A general approach to constitutive modelling of the elastoplastic behaviour of weak and strong rocks has been developed. It is based on the incremental theory of plastic flow for a work-hardening material. The dependences of the plastic potential and the yield function on stresses are assumed to be functions of only two stress invariants, the mean stress, and the generalised shear stress, with the hardening parameter equal to a total plastic work. Model calibration is based on triaxial test data. It involves the calibration along each loading path in the plane which brings material from elastic behaviour to failure through a phase of elastoplastic deformation. Then the interpolation of constitutive parameters into an entire range of stress variation is carried out.
Modelling of elastoplastic rock behaviour near a wellbore is a key issue in current approaches to wellbore stability and sanding problems. The main difficulty consists of keeping the balance between the complexity of the model and the accuracy and reliability of data which can be used for model calibration. The field data, if available at all, are normally poor and noisy due to mechanical damage of rock around the wellbore and natural variability of rock properties. This problem increases, in particular, in weak rocks where coring is often difficult. This is why, simple constitutive models, although they can be easily calibrated, do not provide reliable predictions of a failure initiation whereas comprehensive elastoplastic models often cannot be calibrated for different materials without serious modifications. For these reasons, we restricted our efforts to development of a relatively simple and robust elasto-plastic model which could be calibrated using standard triaxial test data and applied to a general 3D geometry.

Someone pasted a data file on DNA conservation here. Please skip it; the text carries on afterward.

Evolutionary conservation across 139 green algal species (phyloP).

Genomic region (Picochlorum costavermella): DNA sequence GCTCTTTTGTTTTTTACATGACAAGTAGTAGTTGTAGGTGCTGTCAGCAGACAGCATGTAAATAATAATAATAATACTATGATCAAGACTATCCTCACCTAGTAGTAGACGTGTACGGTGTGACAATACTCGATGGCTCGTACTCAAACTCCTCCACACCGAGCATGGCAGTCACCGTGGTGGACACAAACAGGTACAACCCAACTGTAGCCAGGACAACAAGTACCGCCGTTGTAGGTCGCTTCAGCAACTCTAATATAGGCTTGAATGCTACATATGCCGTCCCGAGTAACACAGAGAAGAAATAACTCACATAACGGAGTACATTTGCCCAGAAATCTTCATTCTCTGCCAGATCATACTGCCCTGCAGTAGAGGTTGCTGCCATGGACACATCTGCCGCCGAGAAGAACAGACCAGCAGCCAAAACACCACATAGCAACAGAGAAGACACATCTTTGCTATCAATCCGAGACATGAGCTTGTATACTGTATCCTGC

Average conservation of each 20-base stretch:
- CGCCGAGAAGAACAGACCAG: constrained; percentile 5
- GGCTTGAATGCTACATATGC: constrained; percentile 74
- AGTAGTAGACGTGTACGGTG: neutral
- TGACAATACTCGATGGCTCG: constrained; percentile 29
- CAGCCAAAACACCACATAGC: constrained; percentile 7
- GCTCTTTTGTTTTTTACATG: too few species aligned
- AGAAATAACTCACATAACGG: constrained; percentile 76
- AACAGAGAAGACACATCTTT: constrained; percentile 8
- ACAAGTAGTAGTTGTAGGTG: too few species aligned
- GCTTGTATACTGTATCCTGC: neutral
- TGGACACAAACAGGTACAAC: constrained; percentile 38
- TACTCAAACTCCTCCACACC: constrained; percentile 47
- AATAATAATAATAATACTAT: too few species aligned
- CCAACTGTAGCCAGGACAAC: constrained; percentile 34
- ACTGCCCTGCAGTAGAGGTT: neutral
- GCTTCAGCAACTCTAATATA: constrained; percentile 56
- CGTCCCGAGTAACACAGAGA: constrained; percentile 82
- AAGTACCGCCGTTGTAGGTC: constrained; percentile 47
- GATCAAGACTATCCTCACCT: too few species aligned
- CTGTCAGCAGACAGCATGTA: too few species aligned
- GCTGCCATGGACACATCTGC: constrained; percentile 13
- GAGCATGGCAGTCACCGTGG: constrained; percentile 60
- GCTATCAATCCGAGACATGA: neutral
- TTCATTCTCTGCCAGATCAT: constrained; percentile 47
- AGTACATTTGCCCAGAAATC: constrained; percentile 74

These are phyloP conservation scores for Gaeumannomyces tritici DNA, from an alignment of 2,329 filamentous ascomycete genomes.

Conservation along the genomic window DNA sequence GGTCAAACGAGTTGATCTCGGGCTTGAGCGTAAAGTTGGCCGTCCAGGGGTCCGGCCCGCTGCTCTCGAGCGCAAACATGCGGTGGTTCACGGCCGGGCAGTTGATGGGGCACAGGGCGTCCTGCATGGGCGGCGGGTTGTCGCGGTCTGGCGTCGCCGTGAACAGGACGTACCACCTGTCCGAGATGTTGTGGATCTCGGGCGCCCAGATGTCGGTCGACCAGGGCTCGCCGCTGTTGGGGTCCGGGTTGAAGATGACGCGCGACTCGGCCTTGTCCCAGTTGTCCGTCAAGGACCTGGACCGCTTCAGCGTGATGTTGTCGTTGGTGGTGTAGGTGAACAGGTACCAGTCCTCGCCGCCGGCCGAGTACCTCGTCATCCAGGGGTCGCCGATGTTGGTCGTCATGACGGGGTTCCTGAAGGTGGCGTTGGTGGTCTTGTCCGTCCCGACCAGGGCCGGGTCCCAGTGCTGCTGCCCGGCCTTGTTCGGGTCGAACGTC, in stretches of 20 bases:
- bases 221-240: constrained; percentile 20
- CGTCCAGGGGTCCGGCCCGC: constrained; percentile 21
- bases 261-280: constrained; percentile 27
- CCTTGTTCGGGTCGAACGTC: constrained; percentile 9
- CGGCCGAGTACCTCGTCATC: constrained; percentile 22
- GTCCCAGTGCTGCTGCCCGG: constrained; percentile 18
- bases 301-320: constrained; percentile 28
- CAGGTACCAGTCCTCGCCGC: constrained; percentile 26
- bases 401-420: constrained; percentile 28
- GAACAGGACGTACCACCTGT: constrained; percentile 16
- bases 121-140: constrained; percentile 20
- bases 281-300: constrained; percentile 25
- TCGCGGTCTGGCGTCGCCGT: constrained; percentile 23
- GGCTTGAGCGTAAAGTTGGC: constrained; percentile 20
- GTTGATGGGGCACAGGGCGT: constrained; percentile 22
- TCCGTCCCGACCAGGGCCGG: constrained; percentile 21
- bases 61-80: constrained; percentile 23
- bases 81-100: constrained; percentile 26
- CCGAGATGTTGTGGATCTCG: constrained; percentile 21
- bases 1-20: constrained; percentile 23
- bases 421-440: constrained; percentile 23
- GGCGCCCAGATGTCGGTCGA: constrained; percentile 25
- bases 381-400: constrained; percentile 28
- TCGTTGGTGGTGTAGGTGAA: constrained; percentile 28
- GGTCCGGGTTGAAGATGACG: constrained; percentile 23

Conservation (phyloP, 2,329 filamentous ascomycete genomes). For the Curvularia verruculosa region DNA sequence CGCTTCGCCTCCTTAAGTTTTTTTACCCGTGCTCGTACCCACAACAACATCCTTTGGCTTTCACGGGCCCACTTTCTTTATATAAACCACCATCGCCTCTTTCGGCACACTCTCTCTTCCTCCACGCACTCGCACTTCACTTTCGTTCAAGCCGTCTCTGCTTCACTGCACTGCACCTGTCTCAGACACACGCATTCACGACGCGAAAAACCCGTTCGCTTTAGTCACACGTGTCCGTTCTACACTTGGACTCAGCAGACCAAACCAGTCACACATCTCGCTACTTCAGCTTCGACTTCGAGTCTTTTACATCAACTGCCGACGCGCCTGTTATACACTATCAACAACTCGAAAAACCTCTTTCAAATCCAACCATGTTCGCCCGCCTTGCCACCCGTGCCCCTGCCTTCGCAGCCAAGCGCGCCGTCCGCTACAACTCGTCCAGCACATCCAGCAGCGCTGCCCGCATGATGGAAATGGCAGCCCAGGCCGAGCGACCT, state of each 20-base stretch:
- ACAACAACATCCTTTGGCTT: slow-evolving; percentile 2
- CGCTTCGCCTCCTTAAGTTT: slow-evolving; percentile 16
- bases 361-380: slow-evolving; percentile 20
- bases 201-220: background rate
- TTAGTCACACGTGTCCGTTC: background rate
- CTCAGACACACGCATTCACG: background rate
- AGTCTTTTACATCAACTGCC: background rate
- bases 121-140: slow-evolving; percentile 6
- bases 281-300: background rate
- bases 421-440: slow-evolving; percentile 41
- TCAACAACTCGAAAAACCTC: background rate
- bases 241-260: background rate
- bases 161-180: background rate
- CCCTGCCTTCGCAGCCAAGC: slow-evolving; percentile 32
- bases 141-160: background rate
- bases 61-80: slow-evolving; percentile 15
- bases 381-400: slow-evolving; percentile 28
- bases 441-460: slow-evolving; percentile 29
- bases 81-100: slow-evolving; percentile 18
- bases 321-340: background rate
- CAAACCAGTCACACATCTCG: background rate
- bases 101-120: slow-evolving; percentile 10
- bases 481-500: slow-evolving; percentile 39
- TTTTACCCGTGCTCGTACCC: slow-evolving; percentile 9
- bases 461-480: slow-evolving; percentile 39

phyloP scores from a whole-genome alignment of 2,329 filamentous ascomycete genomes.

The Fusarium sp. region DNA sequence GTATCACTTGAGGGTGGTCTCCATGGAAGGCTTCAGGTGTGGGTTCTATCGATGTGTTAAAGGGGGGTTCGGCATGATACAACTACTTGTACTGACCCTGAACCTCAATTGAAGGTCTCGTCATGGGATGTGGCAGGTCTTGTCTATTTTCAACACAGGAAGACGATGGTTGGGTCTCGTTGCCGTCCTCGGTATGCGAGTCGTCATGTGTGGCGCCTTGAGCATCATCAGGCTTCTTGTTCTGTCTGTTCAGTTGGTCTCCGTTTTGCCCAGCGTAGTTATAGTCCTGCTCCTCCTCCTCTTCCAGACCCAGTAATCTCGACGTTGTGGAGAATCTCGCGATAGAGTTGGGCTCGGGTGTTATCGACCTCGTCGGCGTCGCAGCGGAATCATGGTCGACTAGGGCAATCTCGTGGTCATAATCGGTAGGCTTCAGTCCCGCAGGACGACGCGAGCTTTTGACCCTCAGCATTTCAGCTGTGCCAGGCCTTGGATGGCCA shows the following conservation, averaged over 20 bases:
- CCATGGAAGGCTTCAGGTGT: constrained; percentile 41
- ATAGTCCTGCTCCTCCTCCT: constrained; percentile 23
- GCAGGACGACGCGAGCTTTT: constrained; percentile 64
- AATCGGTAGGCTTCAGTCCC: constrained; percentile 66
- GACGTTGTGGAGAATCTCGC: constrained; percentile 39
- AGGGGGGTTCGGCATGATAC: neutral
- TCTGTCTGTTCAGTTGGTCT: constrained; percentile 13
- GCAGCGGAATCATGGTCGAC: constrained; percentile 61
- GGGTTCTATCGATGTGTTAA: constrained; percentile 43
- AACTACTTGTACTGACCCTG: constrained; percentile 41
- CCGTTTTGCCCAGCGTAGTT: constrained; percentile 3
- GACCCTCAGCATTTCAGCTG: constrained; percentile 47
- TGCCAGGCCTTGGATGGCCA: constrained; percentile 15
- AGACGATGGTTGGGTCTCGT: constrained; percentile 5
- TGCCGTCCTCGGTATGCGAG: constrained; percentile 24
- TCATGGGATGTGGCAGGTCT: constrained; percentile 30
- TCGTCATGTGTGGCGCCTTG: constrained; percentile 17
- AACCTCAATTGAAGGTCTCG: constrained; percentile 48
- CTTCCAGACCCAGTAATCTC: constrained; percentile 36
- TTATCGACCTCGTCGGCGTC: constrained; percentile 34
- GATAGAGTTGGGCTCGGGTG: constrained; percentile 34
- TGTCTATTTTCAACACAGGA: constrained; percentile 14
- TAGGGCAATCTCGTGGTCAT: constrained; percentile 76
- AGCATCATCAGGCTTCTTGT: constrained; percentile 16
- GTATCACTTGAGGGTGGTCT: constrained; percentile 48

If loading continues above an elastic limit, the material experiences simultaneously reversible or elastic deformation and irreversible or plastic deformation.
A standard triaxial test is carried out on a cylindrical specimen placed between two parallel stiff plates and subjected to compression or extension in the axial direction. The normal radial stress on the lateral surface of the specimen is maintained constant. The test usually starts from an isotropic initial stress state. During loading (compression test) or unloading (extension test) five parameters are measured: the axial stress, szz, the radial stress, sTT, the axial strain, ezz, and two radial strains in orthogonal directions giving the average radial strain, err.
The global model is constructed by combining the local approximations of the constitutive functions Q and ? which were obtained for each subdomain O between two neighbouring loading paths. Switching from one region could be easily done when the actual loading path crosses any loading path of triaxial test used in the model calibration. In accordance with the definitions of the local constitutive functions, the global functions ? and F are continuous everywhere as well as the derivatives of the plastic potential, Q'p and Q'T.